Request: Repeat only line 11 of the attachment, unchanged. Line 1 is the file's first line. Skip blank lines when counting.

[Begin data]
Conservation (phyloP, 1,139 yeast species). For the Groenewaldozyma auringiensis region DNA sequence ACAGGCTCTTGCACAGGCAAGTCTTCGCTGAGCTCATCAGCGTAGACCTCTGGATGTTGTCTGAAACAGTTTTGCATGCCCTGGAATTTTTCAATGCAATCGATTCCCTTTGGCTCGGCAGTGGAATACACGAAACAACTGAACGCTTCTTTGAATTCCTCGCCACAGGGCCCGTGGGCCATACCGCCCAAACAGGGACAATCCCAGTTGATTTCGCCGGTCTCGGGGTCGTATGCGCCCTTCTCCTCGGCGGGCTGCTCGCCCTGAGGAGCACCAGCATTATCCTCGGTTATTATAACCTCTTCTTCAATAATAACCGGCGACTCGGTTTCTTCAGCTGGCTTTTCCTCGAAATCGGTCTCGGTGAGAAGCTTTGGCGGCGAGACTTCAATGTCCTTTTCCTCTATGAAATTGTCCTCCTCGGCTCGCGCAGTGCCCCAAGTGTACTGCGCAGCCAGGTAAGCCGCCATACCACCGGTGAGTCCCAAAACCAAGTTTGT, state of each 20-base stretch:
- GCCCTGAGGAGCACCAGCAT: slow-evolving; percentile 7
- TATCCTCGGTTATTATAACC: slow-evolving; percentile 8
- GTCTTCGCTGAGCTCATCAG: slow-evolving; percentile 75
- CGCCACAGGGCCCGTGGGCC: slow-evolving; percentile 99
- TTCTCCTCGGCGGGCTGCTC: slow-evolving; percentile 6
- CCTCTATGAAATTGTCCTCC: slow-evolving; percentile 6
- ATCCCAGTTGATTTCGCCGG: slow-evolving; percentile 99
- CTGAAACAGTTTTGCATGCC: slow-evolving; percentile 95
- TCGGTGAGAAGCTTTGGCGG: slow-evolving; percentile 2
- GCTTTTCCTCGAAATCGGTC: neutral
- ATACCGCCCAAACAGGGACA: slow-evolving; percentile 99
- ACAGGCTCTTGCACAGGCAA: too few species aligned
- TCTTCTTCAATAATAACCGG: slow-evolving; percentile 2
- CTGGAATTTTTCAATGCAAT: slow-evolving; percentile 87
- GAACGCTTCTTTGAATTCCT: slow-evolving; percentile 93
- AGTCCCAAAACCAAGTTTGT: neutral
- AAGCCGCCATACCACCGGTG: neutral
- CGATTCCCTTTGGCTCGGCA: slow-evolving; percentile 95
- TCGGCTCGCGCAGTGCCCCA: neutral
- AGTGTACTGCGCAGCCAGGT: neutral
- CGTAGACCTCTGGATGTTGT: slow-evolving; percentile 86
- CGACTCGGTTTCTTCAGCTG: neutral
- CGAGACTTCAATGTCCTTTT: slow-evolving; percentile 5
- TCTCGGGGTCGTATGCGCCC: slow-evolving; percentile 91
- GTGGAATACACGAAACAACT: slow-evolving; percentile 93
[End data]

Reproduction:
- GCTTTTCCTCGAAATCGGTC: neutral